The Nonsensibles track was played in full, but she was only permitted to introduce it as “a new entry for the Nonsensibles”.  She was only allowed to identify the number 2 single as a new entry and then hand over to a news reporter.  Perhaps the idea was to insulate her from controversy, but it seems a shame to hobble her that badly on the highest-profile show of her career.  Then again, perhaps she welcomed not having the chance to screw things up.  Who knows?

Incidentally, if Thatcher had died a couple of weeks earlier, there would have been the added absurdity that Jamil spent the whole of March wearing a chicken suit for charity.  (Yes, the whole of March.)  I can only imagine the high-level debates that would have ensued about whether she should have been ordered to remove the chicken suit as a show of respect.

1.  Duke Dumont (featuring A*M*E) – “Need U (100%)” 

Duke Dumont hangs on for a second week.  Nobody is paying attention.

On the album chart:

  • “Paramore” by Paramore is at number 1 – their second number 1 album.
  • “Overgrown” by James Blake at 8, the sophomore album from the producer who doesn’t really fit in the dance classification.
  • “House of Gold & Bones Part 2” by Stone Sour at 11.  The second half of a concept album.
  • “English Electric” by Orchestral Manoeuvres in the Dark at 12; their second album since reforming in 2006.
  • “Deleted Scenes from The Cutting Room Floor” by Caro Emerald is presumably being re-promoted again, since it shows up at 13.
  • “Shaking the Habitual” by the Knife lands at 31, for fans of off-kilter Swedish synthpop.


Bring on the comments

  1. Odessasteps says:

    So, fandango didn’t make it?

    As a Toffee, good. 🙂

  2. Jim Connick says:

    Edinburgh do produce plenty of musicians, just not any that are popular with more that a few hundred people really.

  3. Fandango just missed the Top 40, landing at 44 (down from 37 in the midweeks).

  4. Joe S. Walker says:

    Not accusing you of anything, Paul, but I think the “Thatcher still divides the nation, some feel one way, some the other” line as put in supposedly objective reports of this week’s news is utter bullshit. Getting “Ding Dong” into the charts, silly stunt though it may be, is an act of resistance by ordinary people against the powerful.

  5. Tim O'Neil says:

    Yeah, I’m not even British but I daresay if ever another human’s death was cause for celebration, it’s now.

  6. Dave says:

    I think Paul put it very well. Not wanting to get into all the politics of it (FWIW, I’m no Tory, in no small part due to Maggie), I’ve never taken it to be a case of ordinary people vs. the elite/establishment/rich/whatever. I’ve known plenty of people who you’d think would be too ‘ordinary’, or working class, to have voted for Thatcher, but who did.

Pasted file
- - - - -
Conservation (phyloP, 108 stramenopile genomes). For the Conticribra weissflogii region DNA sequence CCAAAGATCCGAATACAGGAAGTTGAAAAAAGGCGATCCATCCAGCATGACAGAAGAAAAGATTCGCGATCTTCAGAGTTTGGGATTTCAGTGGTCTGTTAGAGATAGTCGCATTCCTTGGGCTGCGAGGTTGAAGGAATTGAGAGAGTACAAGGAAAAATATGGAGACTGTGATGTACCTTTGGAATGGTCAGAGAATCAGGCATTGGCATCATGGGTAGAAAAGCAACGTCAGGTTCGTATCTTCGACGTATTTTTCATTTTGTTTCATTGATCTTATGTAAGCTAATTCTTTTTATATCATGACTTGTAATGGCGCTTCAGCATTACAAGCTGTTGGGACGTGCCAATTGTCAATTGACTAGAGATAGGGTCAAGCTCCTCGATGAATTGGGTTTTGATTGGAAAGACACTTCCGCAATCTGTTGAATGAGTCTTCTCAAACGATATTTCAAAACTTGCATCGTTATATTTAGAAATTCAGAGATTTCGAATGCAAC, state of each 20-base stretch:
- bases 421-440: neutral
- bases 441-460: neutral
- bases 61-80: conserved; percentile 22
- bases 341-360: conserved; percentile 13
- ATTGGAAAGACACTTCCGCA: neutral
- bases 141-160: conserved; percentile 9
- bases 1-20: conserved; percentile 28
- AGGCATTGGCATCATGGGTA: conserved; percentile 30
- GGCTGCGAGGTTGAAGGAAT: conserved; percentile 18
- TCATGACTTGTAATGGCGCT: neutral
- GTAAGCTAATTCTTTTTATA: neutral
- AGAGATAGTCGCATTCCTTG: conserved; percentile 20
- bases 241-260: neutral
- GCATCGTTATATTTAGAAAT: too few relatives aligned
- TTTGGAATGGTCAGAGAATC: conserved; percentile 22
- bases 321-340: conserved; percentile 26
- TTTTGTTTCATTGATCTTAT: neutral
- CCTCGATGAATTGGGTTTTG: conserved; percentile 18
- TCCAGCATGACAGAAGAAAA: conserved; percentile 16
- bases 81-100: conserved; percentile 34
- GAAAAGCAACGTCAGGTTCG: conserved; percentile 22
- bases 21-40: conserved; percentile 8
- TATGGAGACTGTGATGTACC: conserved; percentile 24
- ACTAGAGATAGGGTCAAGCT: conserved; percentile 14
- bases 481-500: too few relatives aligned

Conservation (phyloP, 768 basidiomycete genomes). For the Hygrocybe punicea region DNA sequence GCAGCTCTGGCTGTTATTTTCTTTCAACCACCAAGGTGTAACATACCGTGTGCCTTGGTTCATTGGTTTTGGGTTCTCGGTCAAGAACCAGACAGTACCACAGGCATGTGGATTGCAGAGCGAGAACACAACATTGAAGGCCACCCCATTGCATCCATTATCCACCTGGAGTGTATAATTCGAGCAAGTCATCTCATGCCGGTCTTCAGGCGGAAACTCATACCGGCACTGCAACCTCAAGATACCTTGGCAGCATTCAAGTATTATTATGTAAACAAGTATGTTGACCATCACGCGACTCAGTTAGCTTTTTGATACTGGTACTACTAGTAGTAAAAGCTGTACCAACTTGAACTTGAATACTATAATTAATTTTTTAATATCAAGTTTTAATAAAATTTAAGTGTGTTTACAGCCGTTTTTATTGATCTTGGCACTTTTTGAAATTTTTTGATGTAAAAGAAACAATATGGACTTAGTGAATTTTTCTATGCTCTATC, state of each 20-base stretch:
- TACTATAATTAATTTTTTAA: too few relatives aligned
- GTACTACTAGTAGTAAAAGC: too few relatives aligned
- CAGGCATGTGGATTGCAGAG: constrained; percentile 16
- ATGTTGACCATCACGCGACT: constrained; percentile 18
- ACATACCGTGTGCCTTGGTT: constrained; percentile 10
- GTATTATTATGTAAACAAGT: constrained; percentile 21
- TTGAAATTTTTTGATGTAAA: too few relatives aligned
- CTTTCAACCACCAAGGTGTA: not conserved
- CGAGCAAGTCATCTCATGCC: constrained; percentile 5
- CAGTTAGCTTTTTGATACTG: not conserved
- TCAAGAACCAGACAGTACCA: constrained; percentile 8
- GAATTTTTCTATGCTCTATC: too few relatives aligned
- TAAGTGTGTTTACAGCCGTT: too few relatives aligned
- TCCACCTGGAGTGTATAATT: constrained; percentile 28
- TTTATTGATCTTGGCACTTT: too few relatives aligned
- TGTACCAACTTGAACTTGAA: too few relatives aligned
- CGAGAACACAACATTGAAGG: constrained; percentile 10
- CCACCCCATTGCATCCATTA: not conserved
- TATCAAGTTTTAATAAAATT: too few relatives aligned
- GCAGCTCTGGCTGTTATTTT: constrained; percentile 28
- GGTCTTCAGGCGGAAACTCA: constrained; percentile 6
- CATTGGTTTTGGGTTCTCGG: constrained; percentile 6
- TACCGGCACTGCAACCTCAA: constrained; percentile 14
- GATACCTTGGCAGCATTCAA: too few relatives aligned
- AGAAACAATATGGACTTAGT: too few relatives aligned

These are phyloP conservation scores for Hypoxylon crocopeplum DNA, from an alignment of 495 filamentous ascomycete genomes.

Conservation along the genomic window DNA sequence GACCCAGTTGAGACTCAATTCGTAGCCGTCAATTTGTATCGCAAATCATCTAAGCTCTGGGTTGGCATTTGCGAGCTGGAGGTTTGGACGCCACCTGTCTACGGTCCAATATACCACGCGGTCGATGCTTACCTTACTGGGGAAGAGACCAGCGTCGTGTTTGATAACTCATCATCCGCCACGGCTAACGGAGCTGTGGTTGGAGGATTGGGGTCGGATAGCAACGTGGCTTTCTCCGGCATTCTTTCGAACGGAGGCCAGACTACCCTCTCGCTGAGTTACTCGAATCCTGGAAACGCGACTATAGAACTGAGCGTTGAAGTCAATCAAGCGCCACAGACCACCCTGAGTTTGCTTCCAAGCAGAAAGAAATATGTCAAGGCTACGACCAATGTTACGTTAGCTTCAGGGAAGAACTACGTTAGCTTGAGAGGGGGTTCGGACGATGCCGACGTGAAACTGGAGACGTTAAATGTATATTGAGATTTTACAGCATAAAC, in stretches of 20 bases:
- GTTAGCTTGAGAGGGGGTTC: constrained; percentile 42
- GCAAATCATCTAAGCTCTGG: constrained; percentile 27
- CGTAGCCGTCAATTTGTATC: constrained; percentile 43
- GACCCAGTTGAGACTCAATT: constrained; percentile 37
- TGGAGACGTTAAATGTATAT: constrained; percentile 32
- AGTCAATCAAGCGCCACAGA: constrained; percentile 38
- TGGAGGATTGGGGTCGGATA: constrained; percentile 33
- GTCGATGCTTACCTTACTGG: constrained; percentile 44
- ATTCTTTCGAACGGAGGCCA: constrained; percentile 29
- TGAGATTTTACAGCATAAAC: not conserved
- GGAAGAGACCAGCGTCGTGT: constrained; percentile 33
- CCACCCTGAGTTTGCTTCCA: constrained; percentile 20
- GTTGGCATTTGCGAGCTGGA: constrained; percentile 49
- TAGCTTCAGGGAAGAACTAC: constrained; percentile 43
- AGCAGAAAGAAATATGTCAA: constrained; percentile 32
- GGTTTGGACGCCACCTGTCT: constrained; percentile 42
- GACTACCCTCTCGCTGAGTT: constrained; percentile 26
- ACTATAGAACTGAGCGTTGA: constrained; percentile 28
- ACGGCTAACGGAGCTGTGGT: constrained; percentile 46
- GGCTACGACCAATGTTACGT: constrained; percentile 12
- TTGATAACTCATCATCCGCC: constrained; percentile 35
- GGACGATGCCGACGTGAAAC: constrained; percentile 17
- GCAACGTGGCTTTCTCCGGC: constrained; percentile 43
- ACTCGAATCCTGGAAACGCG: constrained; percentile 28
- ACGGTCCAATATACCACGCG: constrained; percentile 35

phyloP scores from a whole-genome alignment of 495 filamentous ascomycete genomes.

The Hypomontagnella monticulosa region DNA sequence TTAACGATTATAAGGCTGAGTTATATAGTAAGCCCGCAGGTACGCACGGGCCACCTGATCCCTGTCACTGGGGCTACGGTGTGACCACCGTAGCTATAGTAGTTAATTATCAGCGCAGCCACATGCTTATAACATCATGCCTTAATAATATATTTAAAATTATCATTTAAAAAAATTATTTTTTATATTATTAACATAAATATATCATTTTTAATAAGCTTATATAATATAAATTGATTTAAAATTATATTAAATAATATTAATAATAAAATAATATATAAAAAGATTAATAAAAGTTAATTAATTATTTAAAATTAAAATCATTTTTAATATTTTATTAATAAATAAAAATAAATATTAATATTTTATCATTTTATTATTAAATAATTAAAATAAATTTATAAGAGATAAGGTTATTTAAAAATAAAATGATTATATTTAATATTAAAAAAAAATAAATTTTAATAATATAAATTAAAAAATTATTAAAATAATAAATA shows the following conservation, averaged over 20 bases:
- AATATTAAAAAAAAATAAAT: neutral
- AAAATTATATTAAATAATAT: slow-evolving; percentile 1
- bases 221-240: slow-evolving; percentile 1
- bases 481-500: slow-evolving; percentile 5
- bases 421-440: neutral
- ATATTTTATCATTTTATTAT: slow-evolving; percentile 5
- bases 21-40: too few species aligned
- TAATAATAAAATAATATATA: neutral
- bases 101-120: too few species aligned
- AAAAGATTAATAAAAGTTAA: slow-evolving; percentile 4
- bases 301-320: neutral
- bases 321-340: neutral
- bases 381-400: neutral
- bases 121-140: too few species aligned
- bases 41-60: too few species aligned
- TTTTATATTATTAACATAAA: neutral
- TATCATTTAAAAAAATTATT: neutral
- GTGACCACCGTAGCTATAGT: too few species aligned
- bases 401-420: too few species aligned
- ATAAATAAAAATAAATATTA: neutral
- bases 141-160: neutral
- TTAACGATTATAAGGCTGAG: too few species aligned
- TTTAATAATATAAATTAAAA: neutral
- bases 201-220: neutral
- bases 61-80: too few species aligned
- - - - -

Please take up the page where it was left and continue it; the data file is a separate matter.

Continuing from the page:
I think there’s a difference between ‘No tears from me’ and ‘Glad they’re dead’. I do find it interesting that non-Brits would feel so strongly about it.

  7. Jon Dubya says:

    Dave, as an American, I suspect it’s probably due to bitter memories of what happened when OUR “Thatcher” died.

  8. Tim O'Neil says:

    Well, again, as a non-Brit, you can’t view someone like Thatcher (or Reagan) as a local phenomenon. They put the industrialized economies of the West on a definite path that has led more or less to where we are today – the destruction of civil society, the erasure of any pretense of state responsibility for the commons (“no such thing as society”), bellicose nationalism as a stalking horse for completely demolishing local economies and inaugurating an era of neoliberal “centrism.” Just look at how the American political classes took the news of Thatcher’s death – all the pictures of Ronnie greeting Marge at the pearly gates.

    The older I get the more of a hardcore Leftist I become: capitalism is on its way out, but the people in charge of this system are doing everything possible to make sure that they take everyone else with them.

    We’re stuck having to live in the world they built, on our merry way to a hell on Earth that was very specifically planned and executed by a small group of very bad people. I only wish there was a God in heaven because then there might be a hell below into which he could deservedly cast every one of them.

  9. Paul says:

    Let’s put the strength of support for this campaign in context, which I should probably have done in the article itself.

    “Ding-Dong! The Witch is Dead” sold 52,605 copies last week, according to the OCC. That compares to the average number one in 2012 selling around 90,000. The Hillsborough charity single last year sold almost 270,000 – more than five times as many as “Ding-Dong”.

  10. Gareth Wilson says:

    “Ding Dong” is sung by a group of pathetic midgets who had absolutely nothing to do with the witch’s defeat and can’t articulate why they opposed her. Sounds about right to me.

  11. Omar Karindu says:

    Leaving off from politics, don’t most of these sorts of willful campaigns to shift the charts fall short of number 1 unless — per the numbers Paul gives out — they’re very much tied with something like an organized charity campaign. And those have the added benefit of usually being new or star-studded productions.

    Otherwise popular campaigns don’t seem to be a good driver of singles or entertainment sales; it’s not as if such campaigns got “Fairytale in New York” to become the #1 Christmas single, for example, nor was Red Wedge all that long-lived.